Launched in 2003 by President George W. Bush, PEPFAR holds a place in history as the largest effort by any nation to combat a single disease. In the first five years of the program, PEPFAR focused on establishing and scaling up prevention, care and treatment programs. It achieved success in expanding access to HIV prevention, care and treatment in low-resource settings. During its first phase, PEPFAR supported the provision of treatment to more than 2 million people, care to more than 10 million people, including more than 4 million orphans and vulnerable children, and prevention of mother-to-child treatment services during nearly 16 million pregnancies.
This global epidemic requires a comprehensive, multisectoral approach that expands access to prevention, care and treatment. As PEPFAR works to build upon its successes, it will focus on transitioning from an emergency response to promoting sustainable country programs.
Sustainable programs must be country-owned and country-driven. Given that the AIDS epidemic represents a shared global burden among nations, the next phase of PEPFAR represents an opportunity for the United States to support shared responsibility with partner countries. To seize this opportunity, PEPFAR is supporting countries in taking leadership of the responses to their epidemics. In addition, to support an expanded collective impact at the country level, PEPFAR is increasing collaboration with multilateral organizations.
Sustainable programs must address HIV/AIDS within a broader health and development context. PEPFAR must be responsive to the overall health needs faced by people living with HIV/AIDS (PLWHA), their families, and their communities, linking the HIV response to a diverse array of global health challenges. As a component of the Global Health Initiative, PEPFAR will be carefully and purposefully integrated with other health and development programs.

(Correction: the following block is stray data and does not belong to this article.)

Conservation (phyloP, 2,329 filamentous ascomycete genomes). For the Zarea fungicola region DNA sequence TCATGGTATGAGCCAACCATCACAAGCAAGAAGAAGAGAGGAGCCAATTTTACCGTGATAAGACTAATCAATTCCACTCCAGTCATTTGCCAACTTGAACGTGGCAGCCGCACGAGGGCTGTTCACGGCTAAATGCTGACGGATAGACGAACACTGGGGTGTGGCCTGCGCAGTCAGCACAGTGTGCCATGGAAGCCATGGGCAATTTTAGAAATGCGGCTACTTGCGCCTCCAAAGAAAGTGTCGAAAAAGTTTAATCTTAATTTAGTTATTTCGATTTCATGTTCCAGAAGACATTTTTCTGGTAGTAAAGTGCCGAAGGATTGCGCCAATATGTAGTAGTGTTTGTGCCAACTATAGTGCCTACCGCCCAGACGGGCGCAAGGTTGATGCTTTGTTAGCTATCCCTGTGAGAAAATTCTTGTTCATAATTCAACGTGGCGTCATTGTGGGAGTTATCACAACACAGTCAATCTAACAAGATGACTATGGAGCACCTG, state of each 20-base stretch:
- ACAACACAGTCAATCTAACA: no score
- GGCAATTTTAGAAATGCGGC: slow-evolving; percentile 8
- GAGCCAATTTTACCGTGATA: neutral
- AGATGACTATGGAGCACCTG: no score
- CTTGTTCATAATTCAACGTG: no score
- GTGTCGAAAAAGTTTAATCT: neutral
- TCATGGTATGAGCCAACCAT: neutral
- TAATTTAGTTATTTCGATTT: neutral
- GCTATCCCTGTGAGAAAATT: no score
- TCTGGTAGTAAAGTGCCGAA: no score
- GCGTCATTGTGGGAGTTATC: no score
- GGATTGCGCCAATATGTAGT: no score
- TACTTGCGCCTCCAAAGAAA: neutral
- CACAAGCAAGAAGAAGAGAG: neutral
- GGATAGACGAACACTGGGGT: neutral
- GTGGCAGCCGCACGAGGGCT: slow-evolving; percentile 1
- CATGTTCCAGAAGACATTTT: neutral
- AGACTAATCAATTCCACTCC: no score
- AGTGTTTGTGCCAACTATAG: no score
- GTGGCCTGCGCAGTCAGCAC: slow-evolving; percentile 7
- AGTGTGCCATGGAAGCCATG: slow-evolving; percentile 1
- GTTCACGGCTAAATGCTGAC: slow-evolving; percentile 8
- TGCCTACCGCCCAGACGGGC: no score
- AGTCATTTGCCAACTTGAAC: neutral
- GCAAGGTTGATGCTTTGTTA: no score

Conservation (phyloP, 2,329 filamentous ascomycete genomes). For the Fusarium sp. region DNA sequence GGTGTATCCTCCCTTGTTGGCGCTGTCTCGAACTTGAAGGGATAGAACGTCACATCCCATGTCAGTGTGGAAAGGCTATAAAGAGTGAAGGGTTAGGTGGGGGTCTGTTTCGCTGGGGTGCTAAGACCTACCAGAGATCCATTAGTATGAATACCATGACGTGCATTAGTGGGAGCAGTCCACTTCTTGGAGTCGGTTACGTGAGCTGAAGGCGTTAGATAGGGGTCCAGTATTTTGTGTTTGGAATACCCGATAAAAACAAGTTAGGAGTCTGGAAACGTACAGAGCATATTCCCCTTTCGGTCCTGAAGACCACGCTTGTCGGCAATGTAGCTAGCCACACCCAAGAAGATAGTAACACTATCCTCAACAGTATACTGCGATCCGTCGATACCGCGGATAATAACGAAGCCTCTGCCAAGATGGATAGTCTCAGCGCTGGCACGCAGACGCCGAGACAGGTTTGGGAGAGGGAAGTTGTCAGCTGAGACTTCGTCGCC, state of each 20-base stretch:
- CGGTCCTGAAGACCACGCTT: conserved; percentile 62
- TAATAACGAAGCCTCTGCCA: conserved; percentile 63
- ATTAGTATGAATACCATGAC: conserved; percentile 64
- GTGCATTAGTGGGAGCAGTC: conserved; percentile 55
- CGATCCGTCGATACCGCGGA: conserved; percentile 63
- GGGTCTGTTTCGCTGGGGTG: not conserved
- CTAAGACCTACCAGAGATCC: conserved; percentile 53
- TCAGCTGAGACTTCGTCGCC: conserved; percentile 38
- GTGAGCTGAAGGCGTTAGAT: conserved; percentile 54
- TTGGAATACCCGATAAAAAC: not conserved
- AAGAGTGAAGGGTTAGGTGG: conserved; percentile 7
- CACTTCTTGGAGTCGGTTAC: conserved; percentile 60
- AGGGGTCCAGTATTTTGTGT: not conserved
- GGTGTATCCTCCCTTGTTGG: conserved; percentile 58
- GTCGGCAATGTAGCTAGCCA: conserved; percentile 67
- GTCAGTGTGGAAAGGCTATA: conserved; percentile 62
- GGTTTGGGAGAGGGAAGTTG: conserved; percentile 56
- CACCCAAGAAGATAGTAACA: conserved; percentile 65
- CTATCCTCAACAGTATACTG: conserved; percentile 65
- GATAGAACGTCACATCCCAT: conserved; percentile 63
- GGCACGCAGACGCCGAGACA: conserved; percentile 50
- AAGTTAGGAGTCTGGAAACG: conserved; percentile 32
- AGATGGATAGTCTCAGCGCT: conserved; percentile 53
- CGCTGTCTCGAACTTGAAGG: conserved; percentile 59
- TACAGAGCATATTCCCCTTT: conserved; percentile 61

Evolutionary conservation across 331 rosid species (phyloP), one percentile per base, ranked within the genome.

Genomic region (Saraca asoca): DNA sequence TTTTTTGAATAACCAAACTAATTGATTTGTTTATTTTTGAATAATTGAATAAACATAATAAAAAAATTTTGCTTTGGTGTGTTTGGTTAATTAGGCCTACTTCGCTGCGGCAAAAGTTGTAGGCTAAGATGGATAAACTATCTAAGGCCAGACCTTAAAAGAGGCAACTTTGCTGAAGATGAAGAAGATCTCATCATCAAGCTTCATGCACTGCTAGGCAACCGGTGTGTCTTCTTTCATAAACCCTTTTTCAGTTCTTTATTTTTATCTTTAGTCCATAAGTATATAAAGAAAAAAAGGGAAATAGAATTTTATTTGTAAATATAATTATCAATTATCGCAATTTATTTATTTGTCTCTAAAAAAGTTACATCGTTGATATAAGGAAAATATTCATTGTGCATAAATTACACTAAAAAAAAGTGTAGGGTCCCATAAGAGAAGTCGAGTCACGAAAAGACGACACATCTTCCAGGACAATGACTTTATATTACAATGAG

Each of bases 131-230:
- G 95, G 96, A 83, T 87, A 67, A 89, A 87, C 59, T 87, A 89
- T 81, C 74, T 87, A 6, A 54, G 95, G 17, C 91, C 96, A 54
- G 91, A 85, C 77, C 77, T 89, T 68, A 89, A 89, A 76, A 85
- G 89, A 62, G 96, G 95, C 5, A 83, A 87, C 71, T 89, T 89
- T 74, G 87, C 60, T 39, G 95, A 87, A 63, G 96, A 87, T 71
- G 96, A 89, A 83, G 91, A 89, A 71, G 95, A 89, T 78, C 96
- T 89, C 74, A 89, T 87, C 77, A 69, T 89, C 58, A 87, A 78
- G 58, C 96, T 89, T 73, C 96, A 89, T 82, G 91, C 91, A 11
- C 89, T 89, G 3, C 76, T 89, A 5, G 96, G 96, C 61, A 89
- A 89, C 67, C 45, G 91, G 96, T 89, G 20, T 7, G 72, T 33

Integration expands country capacity to address a broader array of health demands and to respond to new and emerging challenges presented by HIV. Strategic coordination furthers the reach of bilateral assistance, leverages the work of multilateral organizations, promotes country ownership, and increases the sustainability of national health programs.
Sustainable programs must build upon our strengths and increase efficiencies. PEPFAR is renewing its emphasis on a "whole of government" response, ensuring that agencies focus on core competencies and better coordination to maximize the effectiveness of U.S. Government (USG) assistance. It is also identifying and implementing efficiencies in its work at both field and headquarters levels to ensure value for money. To build upon the strengths of proven programs, PEPFAR is scaling up effective interventions, particularly in prevention. Finally, it is working to ensure that increased access to coverage is accompanied by an emphasis on quality of services.
PEPFAR's Targets from Fiscal Year (FY) 2010- FY 2014:*
Care and Support and Treatment
In this second phase of PEPFAR, a new program strategy is underway that supports the Administration's overall emphasis on improving health outcomes, increasing program sustainability and integration, and strengthening health systems. Some of these changes are already being implemented with planning and programming for FY 2010. Over the next year, PEPFAR will be working closely with country teams in order to translate, prioritize, and implement this strategy in a manner appropriate to the country context. More information on the broader strategic framework for PEPFAR activities can be found in the strategy annexes which will be made available at www.pepfar.gov/strategy.
Prevention remains the paramount challenge of the HIV epidemic, and the major priority for the next five years of PEPFAR. Successful prevention programs require a combination of evidence-based, mutually reinforcing biomedical, behavioral, and structural interventions. PEPFAR is expanding its prevention activities with an emphasis on the following:
Linking HIV/AIDS to Women's and Children's Health